Sargon, king of Akkad, reigned from 2334 to 2279 B.C. From humble beginnings, he rose to great power, conquering Mesopotamia and parts of Iran, Turkey and Syria. Not only did he found an empire, but he kept it operating smoothly with the innovative use (at the time) of Akkadian bureaucrats installed in every conquered city. Akkadians, who spoke a Semitic language, originated in northern Mesopotamia, while Sumerians held the south. Sargon became the first person in history to create an empire, ruling over a multi-ethnic people. Sargon became a legendary figure; for thousands of years, Mesopotamians told heroic, epic tales of Sargon the Great and the Akkadian golden age.

Early Years

Sargon was born to an unknown mother and father, but in his purported biography, Sargon describes his mother as a temple priestess, perhaps one of the order of sacred prostitutes. His mother, unable to keep the infant, put him in a reed basket in the Euphrates and sent it down the river. Sargon was found and raised by a gardener to the King of Kish, Ur-Zababa. Later, Sargon became cup-bearer to the king. A cup-bearer brought the king’s wine, but also served as a trusted adviser.


Lugalzagesi, king of Umma, came to conquer Kish. Ur-Zababa, mistrusting Sargon, sent him to Lugalzagesi with a message, seeming to sue for peace. In reality, the message asked Umma’s king to kill Sargon. Lugalzagesi instead asked Sargon to join his military campaign. He did, and they conquered Kish, while Ur-Zababa fled. Soon after, Sargon fell out with Lugalzagesi and they fought.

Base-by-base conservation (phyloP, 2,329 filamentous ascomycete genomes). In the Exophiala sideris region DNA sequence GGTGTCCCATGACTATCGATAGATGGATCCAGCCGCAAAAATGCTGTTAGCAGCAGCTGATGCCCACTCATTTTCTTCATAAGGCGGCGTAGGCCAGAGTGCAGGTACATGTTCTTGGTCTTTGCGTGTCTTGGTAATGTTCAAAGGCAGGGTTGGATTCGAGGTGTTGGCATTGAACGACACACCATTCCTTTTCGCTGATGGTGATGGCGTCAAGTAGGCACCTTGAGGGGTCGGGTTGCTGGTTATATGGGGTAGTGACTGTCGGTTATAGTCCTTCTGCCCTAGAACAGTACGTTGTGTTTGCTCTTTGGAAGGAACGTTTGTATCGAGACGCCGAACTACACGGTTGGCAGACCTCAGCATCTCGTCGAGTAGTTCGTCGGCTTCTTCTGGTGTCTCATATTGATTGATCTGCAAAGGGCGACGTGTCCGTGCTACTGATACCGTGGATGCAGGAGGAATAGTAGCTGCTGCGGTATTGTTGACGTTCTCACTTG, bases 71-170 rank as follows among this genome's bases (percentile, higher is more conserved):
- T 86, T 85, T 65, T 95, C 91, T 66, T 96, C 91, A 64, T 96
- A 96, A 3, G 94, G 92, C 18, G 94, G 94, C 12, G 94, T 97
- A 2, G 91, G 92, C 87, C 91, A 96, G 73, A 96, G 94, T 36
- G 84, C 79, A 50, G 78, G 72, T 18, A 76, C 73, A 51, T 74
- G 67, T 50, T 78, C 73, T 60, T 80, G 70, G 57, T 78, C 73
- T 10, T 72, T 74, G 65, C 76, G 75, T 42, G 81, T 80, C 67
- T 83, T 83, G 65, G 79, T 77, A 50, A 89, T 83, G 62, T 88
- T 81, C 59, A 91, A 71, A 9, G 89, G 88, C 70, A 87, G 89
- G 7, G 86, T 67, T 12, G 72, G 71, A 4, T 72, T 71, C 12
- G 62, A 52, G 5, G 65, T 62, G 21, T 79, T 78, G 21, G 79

Military Conquests

Lugalzagesi had already united the many cities of Sumer under his own control. When Sargon captured him in battle, he gained Sumeria. Sargon installed a cadre of his own trusted men in each Sumerian city to rule in his name, while he continued building his empire. He set out to conquer ever more territory, extending his power into Elam (Iran) then went on to Mari and Ashur, and parts of Syria, Lebanon, Anatolia (Turkey) and perhaps even Cyprus.


After conquering all of Mesopotamia, Sargon built his own city, Akkad, on the bank of the Euphrates. Sargon, however, fought not for the glory of Akkad, but for his own glory and power, establishing a powerful dynasty that would rule for the next 150 years.


Sargon maintained his empire by strategically placing men he trusted into each conquered city or region. He garrisoned troops and put his people into positions of power. He appointed his daughter, Enheduanna as high priestess of Inanna in Ur, where she influenced religious and political affairs for the next 40 years. When Sumerians rebelled, the Akkadians in power ruthlessly crushed the rebel leaders.

Sargon’s reign provided stability. He built roads and irrigation canals, extended trade routes and encouraged science and the arts. Sargon created a postal system, ensuring privacy of the mail by innovating the use of clay envelopes for the tablets. His taxes were fair for rich and poor.

Sargon fought many battles, but managed to die of natural causes and old age. After his death, Sargon’s legends grew and all of Mesopotamia revered him almost as a god.

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